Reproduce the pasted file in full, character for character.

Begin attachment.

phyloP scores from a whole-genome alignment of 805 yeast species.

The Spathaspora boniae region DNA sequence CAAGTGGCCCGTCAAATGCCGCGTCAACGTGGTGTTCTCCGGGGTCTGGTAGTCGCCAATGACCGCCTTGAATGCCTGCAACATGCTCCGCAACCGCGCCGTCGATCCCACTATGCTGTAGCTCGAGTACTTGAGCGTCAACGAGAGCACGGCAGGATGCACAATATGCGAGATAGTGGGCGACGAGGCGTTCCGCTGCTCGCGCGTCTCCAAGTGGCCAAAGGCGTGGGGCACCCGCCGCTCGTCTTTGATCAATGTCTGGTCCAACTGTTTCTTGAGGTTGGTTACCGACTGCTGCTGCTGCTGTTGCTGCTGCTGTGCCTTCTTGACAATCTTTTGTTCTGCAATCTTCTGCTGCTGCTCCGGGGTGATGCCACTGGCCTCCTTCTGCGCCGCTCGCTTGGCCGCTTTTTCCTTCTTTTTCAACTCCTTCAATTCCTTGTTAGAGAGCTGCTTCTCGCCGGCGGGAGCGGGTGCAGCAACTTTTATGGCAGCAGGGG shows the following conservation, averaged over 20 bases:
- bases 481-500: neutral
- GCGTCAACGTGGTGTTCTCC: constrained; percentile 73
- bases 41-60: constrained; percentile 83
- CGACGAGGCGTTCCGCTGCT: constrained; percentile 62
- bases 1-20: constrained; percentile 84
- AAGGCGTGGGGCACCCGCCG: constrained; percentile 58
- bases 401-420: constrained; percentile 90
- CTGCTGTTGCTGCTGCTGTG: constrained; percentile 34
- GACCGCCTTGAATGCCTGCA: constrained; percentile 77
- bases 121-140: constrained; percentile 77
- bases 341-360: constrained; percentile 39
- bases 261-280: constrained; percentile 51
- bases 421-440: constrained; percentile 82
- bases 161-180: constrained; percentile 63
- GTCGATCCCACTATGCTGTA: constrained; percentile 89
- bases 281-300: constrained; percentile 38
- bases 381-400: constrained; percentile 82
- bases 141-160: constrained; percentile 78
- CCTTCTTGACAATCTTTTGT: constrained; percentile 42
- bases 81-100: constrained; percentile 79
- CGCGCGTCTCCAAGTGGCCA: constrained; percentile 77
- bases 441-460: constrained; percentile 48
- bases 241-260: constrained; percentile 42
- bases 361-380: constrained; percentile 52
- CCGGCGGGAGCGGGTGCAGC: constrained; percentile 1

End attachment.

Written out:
phyloP scores from a whole-genome alignment of 805 yeast species.

The Spathaspora boniae region DNA sequence CAAGTGGCCCGTCAAATGCCGCGTCAACGTGGTGTTCTCCGGGGTCTGGTAGTCGCCAATGACCGCCTTGAATGCCTGCAACATGCTCCGCAACCGCGCCGTCGATCCCACTATGCTGTAGCTCGAGTACTTGAGCGTCAACGAGAGCACGGCAGGATGCACAATATGCGAGATAGTGGGCGACGAGGCGTTCCGCTGCTCGCGCGTCTCCAAGTGGCCAAAGGCGTGGGGCACCCGCCGCTCGTCTTTGATCAATGTCTGGTCCAACTGTTTCTTGAGGTTGGTTACCGACTGCTGCTGCTGCTGTTGCTGCTGCTGTGCCTTCTTGACAATCTTTTGTTCTGCAATCTTCTGCTGCTGCTCCGGGGTGATGCCACTGGCCTCCTTCTGCGCCGCTCGCTTGGCCGCTTTTTCCTTCTTTTTCAACTCCTTCAATTCCTTGTTAGAGAGCTGCTTCTCGCCGGCGGGAGCGGGTGCAGCAACTTTTATGGCAGCAGGGG shows the following conservation, averaged over 20 bases:
- bases 481-500: neutral
- GCGTCAACGTGGTGTTCTCC: constrained; percentile 73
- bases 41-60: constrained; percentile 83
- CGACGAGGCGTTCCGCTGCT: constrained; percentile 62
- bases 1-20: constrained; percentile 84
- AAGGCGTGGGGCACCCGCCG: constrained; percentile 58
- bases 401-420: constrained; percentile 90
- CTGCTGTTGCTGCTGCTGTG: constrained; percentile 34
- GACCGCCTTGAATGCCTGCA: constrained; percentile 77
- bases 121-140: constrained; percentile 77
- bases 341-360: constrained; percentile 39
- bases 261-280: constrained; percentile 51
- bases 421-440: constrained; percentile 82
- bases 161-180: constrained; percentile 63
- GTCGATCCCACTATGCTGTA: constrained; percentile 89
- bases 281-300: constrained; percentile 38
- bases 381-400: constrained; percentile 82
- bases 141-160: constrained; percentile 78
- CCTTCTTGACAATCTTTTGT: constrained; percentile 42
- bases 81-100: constrained; percentile 79
- CGCGCGTCTCCAAGTGGCCA: constrained; percentile 77
- bases 441-460: constrained; percentile 48
- bases 241-260: constrained; percentile 42
- bases 361-380: constrained; percentile 52
- CCGGCGGGAGCGGGTGCAGC: constrained; percentile 1